Maybe A Bear Ate It!

“Unexpectedly irresistible”

The main character was named by me “Gatto” as a working name so we could talk about him since he has no name in the text…

Maybe a Bear Ate It! was the first fiction picture book done with long time collaborator Robie Harris, and was the first book done with editor Ken Geist over atlittle Orchard Books, a division, or “imprint” of giant publisher Scholastic. Ken was in love with the book from the beginning. Which is never bad for a book…You often hope for that, but don’t always get it strangely enough. Even though they are publishing the book, you don’t always get the idea an editor genuinely likes the book. They may think it will sell well, which is always the bottom line in a for-profit business, but that doesn’t mean they necessarily like it personally.

Published 2008 by Orchard Books New York, Edited by Ken Geist.

There are a lot of books in play at any one time in a big publisher, even on a single editor’s desk. There could be dozens of book ideas running through an editor’s mind on any given day. Some that are bound, finished,  and about to be published, some that are in process of being illustrated, some in manuscript form that are still being copyedited, some that are still just ideas with problems to iron out, and some that are submitted texts or ideas that the editor is still trying to decide to buy or not…

So there’s lots of things competing for an editor’s attention, and “book love”. It isn’t always possible to love all your books no matter how hard you try.But an editor loving a book on their “list”, is never a bad thing, even if the book never sells three copies. For one thing, it means they see the intent, even if the final book is less than expected. And this makes them fight for the book in the crowded battle for attention inside any big publishing house.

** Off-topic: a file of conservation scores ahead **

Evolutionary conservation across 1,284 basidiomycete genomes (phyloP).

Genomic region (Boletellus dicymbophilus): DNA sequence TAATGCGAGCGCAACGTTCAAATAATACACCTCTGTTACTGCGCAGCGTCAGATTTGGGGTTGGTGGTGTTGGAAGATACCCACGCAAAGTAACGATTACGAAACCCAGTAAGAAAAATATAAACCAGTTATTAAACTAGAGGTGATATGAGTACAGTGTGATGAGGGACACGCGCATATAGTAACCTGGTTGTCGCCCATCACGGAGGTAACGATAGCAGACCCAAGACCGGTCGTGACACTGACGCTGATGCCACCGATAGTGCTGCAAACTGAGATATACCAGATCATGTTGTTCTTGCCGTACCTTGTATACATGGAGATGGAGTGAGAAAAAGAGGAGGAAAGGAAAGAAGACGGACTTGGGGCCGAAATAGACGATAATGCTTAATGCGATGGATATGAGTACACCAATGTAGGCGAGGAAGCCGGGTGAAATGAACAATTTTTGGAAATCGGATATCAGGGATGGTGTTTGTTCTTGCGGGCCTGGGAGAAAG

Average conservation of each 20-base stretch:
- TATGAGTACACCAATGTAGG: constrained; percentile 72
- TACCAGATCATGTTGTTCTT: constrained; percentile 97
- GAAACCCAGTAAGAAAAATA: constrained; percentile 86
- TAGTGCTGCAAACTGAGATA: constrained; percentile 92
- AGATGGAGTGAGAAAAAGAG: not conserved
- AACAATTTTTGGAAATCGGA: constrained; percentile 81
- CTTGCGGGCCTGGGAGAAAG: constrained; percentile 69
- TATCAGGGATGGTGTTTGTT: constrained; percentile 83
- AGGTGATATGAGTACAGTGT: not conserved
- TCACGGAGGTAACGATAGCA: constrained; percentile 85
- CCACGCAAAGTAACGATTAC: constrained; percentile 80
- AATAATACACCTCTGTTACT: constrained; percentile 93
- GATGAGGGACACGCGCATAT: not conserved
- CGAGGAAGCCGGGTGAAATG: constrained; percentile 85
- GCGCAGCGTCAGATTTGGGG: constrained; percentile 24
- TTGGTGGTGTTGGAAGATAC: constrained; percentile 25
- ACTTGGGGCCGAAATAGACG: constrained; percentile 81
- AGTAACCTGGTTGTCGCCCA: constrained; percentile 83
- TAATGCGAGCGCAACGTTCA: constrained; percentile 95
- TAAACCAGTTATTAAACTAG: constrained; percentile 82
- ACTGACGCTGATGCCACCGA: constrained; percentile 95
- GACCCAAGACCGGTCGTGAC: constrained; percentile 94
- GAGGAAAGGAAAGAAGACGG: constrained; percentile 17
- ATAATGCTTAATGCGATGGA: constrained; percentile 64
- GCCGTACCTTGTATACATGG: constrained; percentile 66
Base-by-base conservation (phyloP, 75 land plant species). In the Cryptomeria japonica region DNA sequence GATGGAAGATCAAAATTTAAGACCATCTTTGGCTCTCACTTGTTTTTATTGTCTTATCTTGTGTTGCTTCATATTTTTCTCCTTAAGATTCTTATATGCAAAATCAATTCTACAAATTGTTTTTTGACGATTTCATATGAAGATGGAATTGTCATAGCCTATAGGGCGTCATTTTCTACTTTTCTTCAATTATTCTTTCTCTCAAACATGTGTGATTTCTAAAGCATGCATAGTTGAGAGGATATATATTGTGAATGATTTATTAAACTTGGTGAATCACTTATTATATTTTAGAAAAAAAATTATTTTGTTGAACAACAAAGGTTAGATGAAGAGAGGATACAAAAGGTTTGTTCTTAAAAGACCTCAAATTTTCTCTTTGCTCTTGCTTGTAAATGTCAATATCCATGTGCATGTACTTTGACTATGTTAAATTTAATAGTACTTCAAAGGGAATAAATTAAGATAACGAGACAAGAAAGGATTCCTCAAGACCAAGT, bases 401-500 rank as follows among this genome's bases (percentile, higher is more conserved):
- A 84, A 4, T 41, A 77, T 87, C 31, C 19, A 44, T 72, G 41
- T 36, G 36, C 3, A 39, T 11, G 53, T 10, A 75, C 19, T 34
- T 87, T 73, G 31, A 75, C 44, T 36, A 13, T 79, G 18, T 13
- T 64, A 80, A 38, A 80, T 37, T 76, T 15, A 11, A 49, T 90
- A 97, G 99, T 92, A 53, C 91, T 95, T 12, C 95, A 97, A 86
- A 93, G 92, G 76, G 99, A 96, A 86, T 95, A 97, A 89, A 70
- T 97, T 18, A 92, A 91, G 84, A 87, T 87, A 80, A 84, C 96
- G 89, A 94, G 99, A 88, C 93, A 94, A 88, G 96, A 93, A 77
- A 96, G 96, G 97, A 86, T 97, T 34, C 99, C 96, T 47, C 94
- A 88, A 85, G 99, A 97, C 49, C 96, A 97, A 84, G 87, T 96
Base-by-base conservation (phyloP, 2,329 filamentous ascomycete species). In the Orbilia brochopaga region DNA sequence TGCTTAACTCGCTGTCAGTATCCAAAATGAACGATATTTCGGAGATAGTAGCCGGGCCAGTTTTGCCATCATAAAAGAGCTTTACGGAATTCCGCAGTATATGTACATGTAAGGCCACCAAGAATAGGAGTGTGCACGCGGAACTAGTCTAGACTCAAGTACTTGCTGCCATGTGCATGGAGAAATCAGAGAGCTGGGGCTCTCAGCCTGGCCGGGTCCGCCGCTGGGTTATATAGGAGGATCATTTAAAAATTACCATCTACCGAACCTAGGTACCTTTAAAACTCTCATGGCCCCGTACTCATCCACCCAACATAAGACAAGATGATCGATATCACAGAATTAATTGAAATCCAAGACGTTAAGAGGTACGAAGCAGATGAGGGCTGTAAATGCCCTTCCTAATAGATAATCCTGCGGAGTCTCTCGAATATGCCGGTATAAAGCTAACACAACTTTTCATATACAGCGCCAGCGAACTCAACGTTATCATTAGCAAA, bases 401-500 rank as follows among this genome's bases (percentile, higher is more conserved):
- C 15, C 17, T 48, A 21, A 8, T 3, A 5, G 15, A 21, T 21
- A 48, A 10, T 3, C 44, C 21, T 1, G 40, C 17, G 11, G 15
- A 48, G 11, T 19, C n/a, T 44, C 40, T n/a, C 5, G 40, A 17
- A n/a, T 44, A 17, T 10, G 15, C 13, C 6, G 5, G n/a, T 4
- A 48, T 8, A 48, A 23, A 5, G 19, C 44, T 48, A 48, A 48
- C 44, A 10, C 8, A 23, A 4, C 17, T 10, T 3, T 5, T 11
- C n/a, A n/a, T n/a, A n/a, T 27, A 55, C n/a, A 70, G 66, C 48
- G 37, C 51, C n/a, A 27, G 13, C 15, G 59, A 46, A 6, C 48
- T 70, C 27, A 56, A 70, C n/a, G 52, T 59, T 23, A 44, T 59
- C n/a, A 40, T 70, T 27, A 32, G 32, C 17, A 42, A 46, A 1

And a book has a lot to compete against, especially inside a huge corporation like Scholastic. All books, from all imprints, must be shown at a presentation, where an editor sells the idea of buying the book to those who ultimately sign the checks… and later, at a sales meeting, where the editor must project to the sales and marketing departments how great the book is, and all the great and easy ways to market the book. A book can make it all the way through the editing and production stages and still die a slow death if the sales people are not behind the idea, or just don’t “get it”.  It’s part of a good editor’s job to make sure everyone understands how great the book is, and not assume everyone will love it as much as they did when it was submitted.

text © Robie Harris/Bee Productions Inc.

The decision to make the character a vaguely animal/stuffed doll thingy instead of a child, I think was my idea. Always easier to be PC when it’s not human…And less hassles with reality to deal with. I had had enough of trying to balance reality and unreality in the last marathon project, Mail Harry to the Moon, partly because of Ken’s love of the book, and Robie’s simple text, the predict went pretty smoothly. There were quite a few changes in concept though, such as the silent panic looking for it at the end, and the idea I came up with to start the story before the words start, by showing the book being “lost”. I imagined the main character coming to bed with toys and book, yawning, and knocking the book out of sight. The stuffed toys reflect the imagined catastrophes to come.